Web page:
Comment by Tim Adrianson — September 21, 2016 @ 8:37 am

    • I disagree. New commissions and new approaches to music are a major way of expanding the classical music audience (I really do think that much of Madison’s “interest” in classical music is mere snobbish/elitism and that is why there really is so little innovation in the Madison classical music scene).

      Have a look at this marvelous video and story about Lara St. Jean, violinist, and her pianist, Matt Hersowitz, from their new album, “Shiksa”. It features a very nice, dancy piano and violin duet based on the Hungarian Rhapsody #2 but something that the young can relate to. It is a commissioned work from composer Martin Kennedy. “The Czardashian Rhapsody.” And note how contemporary her videos are! She can relate to the young, her music can and we need more of that in classical music, not more of the standard fare.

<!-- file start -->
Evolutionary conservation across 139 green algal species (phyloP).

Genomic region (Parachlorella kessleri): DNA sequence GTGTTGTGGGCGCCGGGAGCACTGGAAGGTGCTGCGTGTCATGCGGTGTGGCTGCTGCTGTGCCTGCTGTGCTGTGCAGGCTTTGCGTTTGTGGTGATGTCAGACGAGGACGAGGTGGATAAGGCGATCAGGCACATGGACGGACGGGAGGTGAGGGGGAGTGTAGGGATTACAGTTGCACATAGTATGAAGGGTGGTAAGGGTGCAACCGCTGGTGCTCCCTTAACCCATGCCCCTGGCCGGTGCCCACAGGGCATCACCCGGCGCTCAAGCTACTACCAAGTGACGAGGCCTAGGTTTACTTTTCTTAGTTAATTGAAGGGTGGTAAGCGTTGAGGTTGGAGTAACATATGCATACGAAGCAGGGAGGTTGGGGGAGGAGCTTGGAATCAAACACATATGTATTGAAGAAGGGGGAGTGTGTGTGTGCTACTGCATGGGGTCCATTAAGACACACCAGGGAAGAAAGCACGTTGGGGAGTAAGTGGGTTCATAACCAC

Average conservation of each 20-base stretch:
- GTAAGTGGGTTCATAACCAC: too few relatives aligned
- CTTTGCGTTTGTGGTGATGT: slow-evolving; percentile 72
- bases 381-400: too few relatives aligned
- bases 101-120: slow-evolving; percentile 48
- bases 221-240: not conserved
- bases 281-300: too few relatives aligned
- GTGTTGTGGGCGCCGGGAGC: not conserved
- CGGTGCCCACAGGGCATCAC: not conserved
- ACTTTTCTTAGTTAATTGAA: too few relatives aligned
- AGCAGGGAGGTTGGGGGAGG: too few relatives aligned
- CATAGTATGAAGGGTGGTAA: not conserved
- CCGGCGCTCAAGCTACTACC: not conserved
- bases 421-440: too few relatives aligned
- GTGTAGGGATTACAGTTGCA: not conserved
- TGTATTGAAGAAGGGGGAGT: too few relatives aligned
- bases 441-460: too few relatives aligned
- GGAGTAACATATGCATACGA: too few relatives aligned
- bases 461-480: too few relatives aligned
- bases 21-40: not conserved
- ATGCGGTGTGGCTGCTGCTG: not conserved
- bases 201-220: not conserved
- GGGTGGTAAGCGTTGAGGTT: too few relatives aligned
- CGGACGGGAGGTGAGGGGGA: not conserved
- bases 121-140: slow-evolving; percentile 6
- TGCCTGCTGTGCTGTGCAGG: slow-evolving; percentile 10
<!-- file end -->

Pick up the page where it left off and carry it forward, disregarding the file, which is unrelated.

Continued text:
Here’s the link (click on the videos within the story):

      Comment by fflambeau — September 22, 2016 @ 10:00 pm

  2. Here’s another Youtube with lovely interplay between the Hungarian melodies played by violin and piano. Note how much fun the players are having here. I want to thank John Zeck for playing this on the radio and then emailing me the info on it.

    It’s marvelous. Modern, fast, fun, and melodic.

    Comment by fflambeau — September 20, 2016 @ 11:28 pm

    • Sorry, Not on Youtube but a marvelous video there.

      Comment by fflambeau — September 20, 2016 @ 11:29 pm

  3. For the Wisconsin Youth Symphony Orchestra;s 50th anniversary season each orchestra and the percussion ensemble premiered a piece at Overture in February! FIVE commissions!! Unedited recording of entire event here: